Why You Should Carry a Compass and Map as Well as a GPS

At a time when GPS technology is so accessible, do you still need to use a map and compass? Ask any avid outdoorsman, hunter, or survivalist and the answer is a resounding yes. 

Chances are you have GPS technology in your pocket, or even your hand right now, but GPS started as military technology. Developed during the cold war, and fully operational in the ‘90s, the Global Positioning System today is operated by the US Air Force and available to use by all free of charge. 

This network of satellites communicates with your GPS device to pinpoint your location. At least four satellites are visible at any time anywhere on the planet. You can use your GPS device to find any point as long as four satellites are being tracked by your device. 

So with such sophisticated tech available in the palm of your hand, why should you bother with the seemingly archaic map and compass? Here’s why. 

Battery Life and Tech Reliability 

Hiking down snowy mountain
Image by Ales Krivec from Unsplash

The need for electric power limits your GPS. You’re dependent on battery life. There are different battery options to suit different needs, but nonetheless, batteries run out of power and wear down. A compass and a map never run out of juice.

If you happen to be in cold weather, you might find that your GPS or other electronic devices don’t work properly. While being careful of where you store them can help, it’s still a limitation maps and compasses just don’t have. 

Tech gear also inevitably has reliability issues. We’ve all experienced a piece of tech freezing up or refusing to connect at the most inconvenient moments. Even when tech is working smoothly, durability comes into play. You can drop your compass and waterproof map on a rocky surface or in water and they’ll be fine, not so much with a GPS unit. 

GPS is an amazing technology and an excellent tool, but you should not rely on it alone. When you’re off the grid or in the great outdoors, you need to be sure the tools you’re using to keep track of your location and navigate are 100 percent reliable. The redundancy you create with an always-reliable compass and map can keep you safe. 

Geographic & Atmospheric Limitations

Antelope Canyon
Image by Daniel Seßler from Unsplash

Your GPS unit functions with a line of sight to satellites which can be blocked. While technology keeps improving, certain places you may go may be less than ideal for GPS signal. Slot canyons are one example. Areas with dense tree cover are another. Even mountains and ridges can block a GPS signal.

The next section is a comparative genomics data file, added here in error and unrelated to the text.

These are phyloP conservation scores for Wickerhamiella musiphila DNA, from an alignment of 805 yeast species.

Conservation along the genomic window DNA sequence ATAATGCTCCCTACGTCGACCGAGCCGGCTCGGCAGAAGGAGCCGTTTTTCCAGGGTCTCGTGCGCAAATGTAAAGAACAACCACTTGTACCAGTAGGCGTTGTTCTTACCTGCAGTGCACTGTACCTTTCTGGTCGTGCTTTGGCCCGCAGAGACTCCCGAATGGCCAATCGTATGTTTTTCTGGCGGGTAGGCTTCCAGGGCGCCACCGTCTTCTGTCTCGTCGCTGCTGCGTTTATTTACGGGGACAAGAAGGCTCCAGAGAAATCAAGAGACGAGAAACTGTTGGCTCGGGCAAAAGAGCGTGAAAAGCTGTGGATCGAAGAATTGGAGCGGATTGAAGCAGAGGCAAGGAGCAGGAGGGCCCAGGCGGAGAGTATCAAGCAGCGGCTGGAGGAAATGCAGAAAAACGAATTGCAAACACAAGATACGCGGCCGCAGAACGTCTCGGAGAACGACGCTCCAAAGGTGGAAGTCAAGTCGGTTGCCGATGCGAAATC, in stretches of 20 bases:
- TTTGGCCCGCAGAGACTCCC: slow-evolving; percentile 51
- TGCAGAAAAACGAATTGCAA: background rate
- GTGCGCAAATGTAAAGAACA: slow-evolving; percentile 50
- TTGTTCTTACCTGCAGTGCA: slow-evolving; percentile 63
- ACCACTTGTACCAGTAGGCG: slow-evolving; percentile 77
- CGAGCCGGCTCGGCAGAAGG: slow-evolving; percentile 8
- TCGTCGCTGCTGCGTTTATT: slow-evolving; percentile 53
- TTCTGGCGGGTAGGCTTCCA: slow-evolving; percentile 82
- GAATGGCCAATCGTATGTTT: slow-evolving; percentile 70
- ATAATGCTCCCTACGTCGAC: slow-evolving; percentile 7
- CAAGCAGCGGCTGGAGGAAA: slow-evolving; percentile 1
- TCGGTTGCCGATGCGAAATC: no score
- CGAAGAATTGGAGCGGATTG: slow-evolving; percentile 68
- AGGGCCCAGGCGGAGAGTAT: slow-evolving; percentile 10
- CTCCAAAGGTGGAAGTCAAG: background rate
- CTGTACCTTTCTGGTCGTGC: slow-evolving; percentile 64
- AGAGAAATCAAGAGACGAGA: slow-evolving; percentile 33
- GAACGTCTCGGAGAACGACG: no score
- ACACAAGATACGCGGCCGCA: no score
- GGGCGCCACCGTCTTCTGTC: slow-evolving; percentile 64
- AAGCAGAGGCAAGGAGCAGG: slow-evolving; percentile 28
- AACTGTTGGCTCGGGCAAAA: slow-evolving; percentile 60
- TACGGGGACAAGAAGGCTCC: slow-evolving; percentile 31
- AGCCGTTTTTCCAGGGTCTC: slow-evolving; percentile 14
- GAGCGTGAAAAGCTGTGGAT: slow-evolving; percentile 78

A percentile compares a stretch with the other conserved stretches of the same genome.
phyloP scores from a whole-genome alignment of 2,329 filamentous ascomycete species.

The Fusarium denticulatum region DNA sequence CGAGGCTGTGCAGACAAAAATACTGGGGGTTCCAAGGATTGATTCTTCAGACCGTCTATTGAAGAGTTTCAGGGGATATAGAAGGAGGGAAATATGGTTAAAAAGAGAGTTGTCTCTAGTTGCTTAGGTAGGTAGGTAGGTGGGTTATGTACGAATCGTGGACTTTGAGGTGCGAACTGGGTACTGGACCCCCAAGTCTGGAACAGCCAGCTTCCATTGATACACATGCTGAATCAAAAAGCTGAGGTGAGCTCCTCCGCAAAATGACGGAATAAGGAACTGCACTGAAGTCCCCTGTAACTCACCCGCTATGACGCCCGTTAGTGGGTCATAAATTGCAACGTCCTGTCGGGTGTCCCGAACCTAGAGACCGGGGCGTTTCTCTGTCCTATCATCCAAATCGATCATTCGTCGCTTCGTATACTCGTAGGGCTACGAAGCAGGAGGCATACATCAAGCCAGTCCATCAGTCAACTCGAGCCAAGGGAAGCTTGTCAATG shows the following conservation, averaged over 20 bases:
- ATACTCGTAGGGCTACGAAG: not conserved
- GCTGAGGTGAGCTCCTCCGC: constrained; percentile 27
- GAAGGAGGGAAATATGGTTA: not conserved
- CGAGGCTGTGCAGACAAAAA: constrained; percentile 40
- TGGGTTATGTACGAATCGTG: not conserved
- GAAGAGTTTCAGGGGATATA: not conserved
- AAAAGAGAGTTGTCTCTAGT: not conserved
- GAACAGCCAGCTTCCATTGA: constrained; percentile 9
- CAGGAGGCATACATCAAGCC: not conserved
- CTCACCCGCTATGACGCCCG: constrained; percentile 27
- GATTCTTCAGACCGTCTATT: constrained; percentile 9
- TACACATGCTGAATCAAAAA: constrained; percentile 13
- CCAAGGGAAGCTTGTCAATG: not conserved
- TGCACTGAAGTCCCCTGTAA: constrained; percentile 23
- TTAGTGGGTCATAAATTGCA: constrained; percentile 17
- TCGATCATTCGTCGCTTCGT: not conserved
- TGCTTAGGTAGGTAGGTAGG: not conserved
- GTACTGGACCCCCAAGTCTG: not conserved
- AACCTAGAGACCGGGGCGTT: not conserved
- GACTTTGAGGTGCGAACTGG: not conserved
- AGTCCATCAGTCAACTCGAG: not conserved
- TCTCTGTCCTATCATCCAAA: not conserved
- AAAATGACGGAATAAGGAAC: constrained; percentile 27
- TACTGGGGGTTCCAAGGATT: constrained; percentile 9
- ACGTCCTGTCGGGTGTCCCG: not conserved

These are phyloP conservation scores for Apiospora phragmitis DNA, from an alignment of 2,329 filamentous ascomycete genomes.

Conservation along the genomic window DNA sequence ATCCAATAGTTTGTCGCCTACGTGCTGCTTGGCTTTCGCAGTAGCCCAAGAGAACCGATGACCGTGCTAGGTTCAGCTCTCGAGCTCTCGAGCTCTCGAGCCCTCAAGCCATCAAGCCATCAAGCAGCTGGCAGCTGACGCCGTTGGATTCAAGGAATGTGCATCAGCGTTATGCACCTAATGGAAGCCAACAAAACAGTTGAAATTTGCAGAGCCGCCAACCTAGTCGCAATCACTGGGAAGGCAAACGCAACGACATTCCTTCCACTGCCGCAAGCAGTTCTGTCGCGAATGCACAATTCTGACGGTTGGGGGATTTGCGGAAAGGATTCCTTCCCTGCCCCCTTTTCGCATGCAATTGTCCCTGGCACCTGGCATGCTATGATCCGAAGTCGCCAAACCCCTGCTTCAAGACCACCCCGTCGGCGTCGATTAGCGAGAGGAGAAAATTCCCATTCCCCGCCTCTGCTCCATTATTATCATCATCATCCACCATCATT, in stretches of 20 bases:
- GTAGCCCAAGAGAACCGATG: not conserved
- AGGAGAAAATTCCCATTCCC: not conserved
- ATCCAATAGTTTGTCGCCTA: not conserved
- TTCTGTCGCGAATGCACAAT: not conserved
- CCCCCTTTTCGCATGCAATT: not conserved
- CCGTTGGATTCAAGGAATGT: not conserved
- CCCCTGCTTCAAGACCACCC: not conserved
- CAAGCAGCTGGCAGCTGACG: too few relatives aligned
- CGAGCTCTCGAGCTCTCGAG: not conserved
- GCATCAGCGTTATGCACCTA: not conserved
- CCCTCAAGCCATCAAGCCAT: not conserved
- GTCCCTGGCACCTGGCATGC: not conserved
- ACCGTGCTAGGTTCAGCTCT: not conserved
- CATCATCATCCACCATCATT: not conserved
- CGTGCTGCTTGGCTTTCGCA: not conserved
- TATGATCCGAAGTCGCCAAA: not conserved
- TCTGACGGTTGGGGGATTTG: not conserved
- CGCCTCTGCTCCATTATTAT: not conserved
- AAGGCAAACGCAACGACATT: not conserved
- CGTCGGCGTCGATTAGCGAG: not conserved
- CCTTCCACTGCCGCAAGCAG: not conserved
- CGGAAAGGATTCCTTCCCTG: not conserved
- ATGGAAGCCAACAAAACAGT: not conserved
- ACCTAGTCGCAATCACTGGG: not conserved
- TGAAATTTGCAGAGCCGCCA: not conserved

Along with a blocked signal, decreased accuracy in an issue you could experience. If you look at the gps.gov website, “atmospheric conditions” is listed as a factor that can affect GPS accuracy. Some GPS devices make use of GPS augmentation systems which can improve accuracy. 

Again GPS is a great tool but there are definitely areas and certain conditions in which it may not work properly. Because a map and compass don’t have these same limitations they are a great way to add redundancy.

If the GPS signal is blocked, you can rely on your map and compass. Knowing that even when the signal isn’t blocked, GPS accuracy can still degrade a bit, it’s a good idea to have a map and compass to double-check what GPS is telling you. 

Knowing How To Use Your GPS


Garmin GPS
Image by Garmin

Do you know what a waypoint is? Would you be able to reprogram your GPS to find your way back to camp or to a new destination?

Believe it or not, some people go out with their GPS units before knowing how to actually use it. Of course, this tends to happen in the excitement of using a new piece of gear. While you should use new pieces of gear at home and in familiar places first, a map and compass is a great backup when you’re first getting used to operating your GPS. 

A GPS device is a great tool in the hands of a skilled hunter, hiker, or outdoor enthusiast. However, it’s not going to make up for any deficiencies in wilderness basics. Properly loading maps and understanding other functions depends on knowing how to read maps as well as solid navigation skills. Proficient navigation and orienteering skills will make your GPS a more powerful tool in your hand. 

Your Map and Compass

Using a map and compass to navigate outdoors
Image by Daniil Silantev from Unsplash

This all brings us to your map and compass. These two basic tools make a great backup to your GPS. But remember, it’s not good enough just to pack them, you need to practice how to use them and understand the basics. 

Your first step is to learn to use a compass. There are different types of compasses, but you’ll probably want to start with a base plate compass. Be sure you learn the difference between magnetic north and true north. Learn about declination and how to use your compass to adjust for it. You may even want to take a class. 

Your second step is to get a map. You’ll want a topo map. A good free source for maps is the USGS (U.S. Geological Survey) website. If you want waterproof maps with more details, you can find those for sale from private companies. 

On your map, you’ll want to learn how to use your map scale, find the angle of declination, read the contour lines, and find the contour interval. Be sure you know how to find the datum used to create your map and how to be sure your GPS device is setup to the matching datum. These are some of the things you want to learn and continually practice in order to improve your navigation skills. 

A compass and map remain the most reliable way to navigate when out in the wilderness. These are essentials that create life-saving redundancy when paired with your GPS. 

How often do you practice your navigation skills? Leave a comment below!

Why you should carry a compass and map as well as a GPS


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